Tracy Moore is a writer in Los Angeles.
It wasn’t a shock — as someone who has been a culture writer for years, I’ve avidly followed the shift in this conversation. Not just here in Los Angeles, but also in the online stories illuminating family and workplaces refusing to respect preferred pronouns and identities. But now it was my daughter hashing this out with me, and it was time for me to put everything I believed into practice in my own home.
That’s when I came across a Slate advice column that fielded a question from an exhausted but supportive parent whose teen changes their queer identity on a weekly basis. “However their identity settles out is fine with me,” “Tired and Confused” wrote. “But I am also struggling with these rapid changes.” They noted concern their child was just testing their limits, just trying on costumes and that this was somehow attention-seeking and not authentic.
I understood the whiplash. I confess I had to look up “demigirl” (which, for the uninitiated, means someone who is assigned female at birth but doesn’t fully feel the part). But I never bought the suggestion that this isn’t very real for kids today. I also felt extraordinarily lucky that my child felt she could speak openly about her anguish with me, a hard-won trust I’d built on open, frequent discussions about everything under the sun. I felt deeply for the kids she told me about whose parents weren’t so supportive, and angry about the teachers who told them they simply “couldn’t deal with” a request to use they/them pronouns. I wanted to get this “right,” whatever right looked like.
To start, parents should realize that searching for pronouns that feel accurate isn’t some kind of emo phase. Yes, such questions of identity often occur right in step with the many other seemingly superficial changes tweenagers undergo concerning every facet of self while on the cusp of or directly in the trenches of puberty. But I believe it’s our duty as parents to accept that times have changed, and to recall our own struggles at that age whether they match those of our children or not, and to dig deep for compassion, not hand-wringing.
I was once 11 too, in small-town Tennessee, no less. I didn’t struggle with my sexuality, but I did wrestle with how to present as feminine in a place that held Southern beauty pageant standards as the benchmark, despite my personal preference for guy’s Levi’s, baggy T-shirts and haircuts lifted from goth bands. Had I been that age today, I would have stumbled onto the term “mild gender dysphoria,” which includes feeling out of step with gender norms. Instead, I was accused of being a lesbian for simply not mimicking Pamela Anderson.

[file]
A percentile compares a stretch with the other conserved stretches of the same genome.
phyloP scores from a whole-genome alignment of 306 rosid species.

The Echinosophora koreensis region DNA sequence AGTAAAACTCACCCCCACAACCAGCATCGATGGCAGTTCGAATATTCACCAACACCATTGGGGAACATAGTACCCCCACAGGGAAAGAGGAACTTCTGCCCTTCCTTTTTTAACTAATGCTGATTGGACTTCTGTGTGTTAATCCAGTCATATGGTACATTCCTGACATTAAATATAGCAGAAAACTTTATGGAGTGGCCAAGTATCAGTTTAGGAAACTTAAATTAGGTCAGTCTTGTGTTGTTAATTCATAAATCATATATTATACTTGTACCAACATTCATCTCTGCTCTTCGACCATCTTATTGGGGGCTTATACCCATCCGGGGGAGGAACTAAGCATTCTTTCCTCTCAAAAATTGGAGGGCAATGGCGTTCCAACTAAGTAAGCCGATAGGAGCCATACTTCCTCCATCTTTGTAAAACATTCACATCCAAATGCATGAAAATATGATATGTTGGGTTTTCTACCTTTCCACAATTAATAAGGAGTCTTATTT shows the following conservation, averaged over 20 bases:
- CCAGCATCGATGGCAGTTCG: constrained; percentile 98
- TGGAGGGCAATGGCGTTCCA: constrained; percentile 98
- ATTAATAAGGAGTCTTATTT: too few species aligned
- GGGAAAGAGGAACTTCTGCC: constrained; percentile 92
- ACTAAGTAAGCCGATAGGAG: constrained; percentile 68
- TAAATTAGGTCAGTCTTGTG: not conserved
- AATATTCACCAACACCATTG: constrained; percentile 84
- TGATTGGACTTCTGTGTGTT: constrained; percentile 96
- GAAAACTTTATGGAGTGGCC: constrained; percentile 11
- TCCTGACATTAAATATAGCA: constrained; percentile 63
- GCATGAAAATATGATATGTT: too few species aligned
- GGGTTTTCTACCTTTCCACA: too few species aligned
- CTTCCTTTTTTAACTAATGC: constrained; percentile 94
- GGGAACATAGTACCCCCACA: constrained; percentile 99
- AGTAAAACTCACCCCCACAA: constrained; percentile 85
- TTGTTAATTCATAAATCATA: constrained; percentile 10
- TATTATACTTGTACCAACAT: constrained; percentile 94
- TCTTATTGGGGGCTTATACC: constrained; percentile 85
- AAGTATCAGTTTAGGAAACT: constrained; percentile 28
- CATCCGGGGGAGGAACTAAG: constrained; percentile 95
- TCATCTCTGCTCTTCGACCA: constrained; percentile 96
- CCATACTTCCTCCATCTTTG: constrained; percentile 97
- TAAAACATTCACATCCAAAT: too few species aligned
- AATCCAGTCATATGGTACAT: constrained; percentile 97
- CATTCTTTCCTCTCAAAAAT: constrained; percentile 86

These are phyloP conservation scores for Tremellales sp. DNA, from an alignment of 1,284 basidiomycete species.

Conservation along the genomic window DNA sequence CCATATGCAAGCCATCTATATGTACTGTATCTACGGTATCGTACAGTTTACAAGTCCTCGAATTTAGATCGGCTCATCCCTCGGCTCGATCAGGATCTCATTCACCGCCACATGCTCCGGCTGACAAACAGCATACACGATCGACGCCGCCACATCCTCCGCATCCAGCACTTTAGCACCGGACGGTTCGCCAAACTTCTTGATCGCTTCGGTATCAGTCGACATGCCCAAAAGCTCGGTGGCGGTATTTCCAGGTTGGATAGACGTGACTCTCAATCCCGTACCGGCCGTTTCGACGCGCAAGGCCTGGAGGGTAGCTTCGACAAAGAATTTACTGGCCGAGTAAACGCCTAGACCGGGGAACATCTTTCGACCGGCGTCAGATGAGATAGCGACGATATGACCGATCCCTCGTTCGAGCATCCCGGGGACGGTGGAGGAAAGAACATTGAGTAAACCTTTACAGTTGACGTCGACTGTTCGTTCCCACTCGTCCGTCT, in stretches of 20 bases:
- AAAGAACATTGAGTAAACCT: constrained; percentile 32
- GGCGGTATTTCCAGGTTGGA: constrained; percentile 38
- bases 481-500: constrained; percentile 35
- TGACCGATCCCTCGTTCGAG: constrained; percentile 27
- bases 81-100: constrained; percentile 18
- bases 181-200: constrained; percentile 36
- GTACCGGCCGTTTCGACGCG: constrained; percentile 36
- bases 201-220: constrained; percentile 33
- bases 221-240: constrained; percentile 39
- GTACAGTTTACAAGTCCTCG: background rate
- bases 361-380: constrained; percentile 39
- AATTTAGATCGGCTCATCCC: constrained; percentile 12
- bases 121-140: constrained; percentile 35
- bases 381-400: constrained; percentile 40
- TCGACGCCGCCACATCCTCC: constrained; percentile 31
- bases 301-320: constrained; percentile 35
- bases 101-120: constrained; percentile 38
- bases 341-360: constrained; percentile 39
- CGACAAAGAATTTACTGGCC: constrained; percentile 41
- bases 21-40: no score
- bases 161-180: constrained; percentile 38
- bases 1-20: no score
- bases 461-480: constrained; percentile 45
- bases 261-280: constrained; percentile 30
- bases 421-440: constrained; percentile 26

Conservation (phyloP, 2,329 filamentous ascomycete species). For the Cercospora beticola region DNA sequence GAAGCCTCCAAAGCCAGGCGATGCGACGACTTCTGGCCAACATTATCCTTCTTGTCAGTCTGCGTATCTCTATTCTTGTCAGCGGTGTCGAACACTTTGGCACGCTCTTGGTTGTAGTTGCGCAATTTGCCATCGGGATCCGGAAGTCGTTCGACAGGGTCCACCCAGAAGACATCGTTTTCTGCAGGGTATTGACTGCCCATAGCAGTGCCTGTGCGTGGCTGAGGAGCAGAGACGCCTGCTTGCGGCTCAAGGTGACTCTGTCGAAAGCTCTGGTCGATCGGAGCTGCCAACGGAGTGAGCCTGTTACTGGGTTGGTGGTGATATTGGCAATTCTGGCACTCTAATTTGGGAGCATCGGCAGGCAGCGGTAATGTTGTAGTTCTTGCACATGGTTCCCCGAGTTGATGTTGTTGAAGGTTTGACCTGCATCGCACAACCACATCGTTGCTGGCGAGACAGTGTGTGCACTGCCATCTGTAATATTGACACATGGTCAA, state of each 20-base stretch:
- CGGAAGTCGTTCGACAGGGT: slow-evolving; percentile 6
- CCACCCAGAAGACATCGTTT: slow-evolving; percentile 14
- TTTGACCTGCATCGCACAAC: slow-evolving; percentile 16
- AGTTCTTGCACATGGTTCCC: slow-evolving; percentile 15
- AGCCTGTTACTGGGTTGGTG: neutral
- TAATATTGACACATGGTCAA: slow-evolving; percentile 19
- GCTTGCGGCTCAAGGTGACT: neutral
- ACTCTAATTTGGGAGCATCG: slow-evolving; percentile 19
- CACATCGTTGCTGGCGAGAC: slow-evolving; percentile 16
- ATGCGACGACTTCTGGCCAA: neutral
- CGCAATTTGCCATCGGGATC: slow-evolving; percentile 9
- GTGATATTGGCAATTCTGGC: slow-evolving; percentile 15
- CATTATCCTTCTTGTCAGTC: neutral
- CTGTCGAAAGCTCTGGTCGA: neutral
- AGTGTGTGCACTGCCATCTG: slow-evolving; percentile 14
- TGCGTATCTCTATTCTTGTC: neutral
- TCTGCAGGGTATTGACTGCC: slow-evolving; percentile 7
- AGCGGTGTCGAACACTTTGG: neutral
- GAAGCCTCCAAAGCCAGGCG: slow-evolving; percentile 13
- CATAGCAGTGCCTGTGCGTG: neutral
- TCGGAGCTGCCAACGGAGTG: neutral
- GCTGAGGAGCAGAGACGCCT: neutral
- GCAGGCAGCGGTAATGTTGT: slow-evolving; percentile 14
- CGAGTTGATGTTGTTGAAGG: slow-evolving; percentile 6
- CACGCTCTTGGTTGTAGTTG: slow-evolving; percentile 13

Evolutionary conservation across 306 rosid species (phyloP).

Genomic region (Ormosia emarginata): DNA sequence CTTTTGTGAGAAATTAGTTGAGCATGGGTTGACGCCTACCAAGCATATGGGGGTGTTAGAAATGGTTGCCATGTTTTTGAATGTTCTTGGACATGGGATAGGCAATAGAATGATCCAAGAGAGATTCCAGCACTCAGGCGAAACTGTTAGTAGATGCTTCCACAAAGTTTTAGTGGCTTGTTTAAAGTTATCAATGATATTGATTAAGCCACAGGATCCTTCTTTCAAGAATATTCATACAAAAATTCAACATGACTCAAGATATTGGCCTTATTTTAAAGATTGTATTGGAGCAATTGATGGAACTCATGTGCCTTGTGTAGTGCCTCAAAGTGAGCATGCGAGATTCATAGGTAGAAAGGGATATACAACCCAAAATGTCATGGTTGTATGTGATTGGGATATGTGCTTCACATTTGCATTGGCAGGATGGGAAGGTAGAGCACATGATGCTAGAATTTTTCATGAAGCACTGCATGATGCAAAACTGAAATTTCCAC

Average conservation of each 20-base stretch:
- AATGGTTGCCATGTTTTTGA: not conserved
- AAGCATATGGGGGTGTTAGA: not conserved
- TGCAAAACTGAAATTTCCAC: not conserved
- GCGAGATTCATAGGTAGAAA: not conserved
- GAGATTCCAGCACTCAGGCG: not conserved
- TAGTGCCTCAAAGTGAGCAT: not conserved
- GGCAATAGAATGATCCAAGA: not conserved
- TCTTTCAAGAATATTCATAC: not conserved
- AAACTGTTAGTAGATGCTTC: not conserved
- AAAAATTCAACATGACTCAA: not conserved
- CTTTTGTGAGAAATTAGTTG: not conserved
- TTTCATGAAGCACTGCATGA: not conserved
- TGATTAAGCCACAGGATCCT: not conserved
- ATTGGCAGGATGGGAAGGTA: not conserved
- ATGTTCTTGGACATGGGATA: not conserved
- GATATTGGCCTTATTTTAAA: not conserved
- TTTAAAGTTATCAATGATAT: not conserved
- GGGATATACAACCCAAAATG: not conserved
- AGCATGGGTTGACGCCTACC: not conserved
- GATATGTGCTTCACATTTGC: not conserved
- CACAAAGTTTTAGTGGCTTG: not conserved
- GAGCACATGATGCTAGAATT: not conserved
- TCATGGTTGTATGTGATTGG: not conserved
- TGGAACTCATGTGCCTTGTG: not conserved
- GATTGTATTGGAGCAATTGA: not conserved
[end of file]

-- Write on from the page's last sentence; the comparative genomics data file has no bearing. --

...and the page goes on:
Neither my generation nor that of my parents had anything like the understanding that sexuality could exist on a spectrum, or even that just not getting dolled up could coincide amicably with feminine identity. And, most of the kids I knew who knew they were queer had been so thoroughly conditioned to self-loathe that they stayed closeted until they moved thousands of miles away rather than come out in a place so hostile.
I couldn’t perpetuate that, so here’s what I did: I listened. Every day. Every time. I asked questions. I offered my daughter books about terminology and fiction unafraid to center queer or trans identities. I got solid recommendations of middle-grade fiction from avid readers, queer bookstore clerks and publishers. I sympathized with her frustrations and provided every resource I could find for identity or allyship.
And when it felt frustrating and urgent for her to sort out, I told her it was absolutely okay to let all this marinate, evolve and emerge for her and her friends on their timeline. And when those friends visiting us tell me their preferred pronouns, I use them. And when I slip up, I apologize and correct it.
We haven’t come to any conclusions here, but that doesn’t change what I would tell any parent, boss, teacher or colleague: Just buckle up and deal with it. Sure, it’s not automatic, and that’s okay. But it’s not going away.
So, take your discomfort somewhere else, because this isn’t about you. It’s about stepping up as a parent in an era that’s new for all of us, but doubly delicate for our children, who need us to support their latest haircut as much as we would the person they’re becoming — whoever that person may be.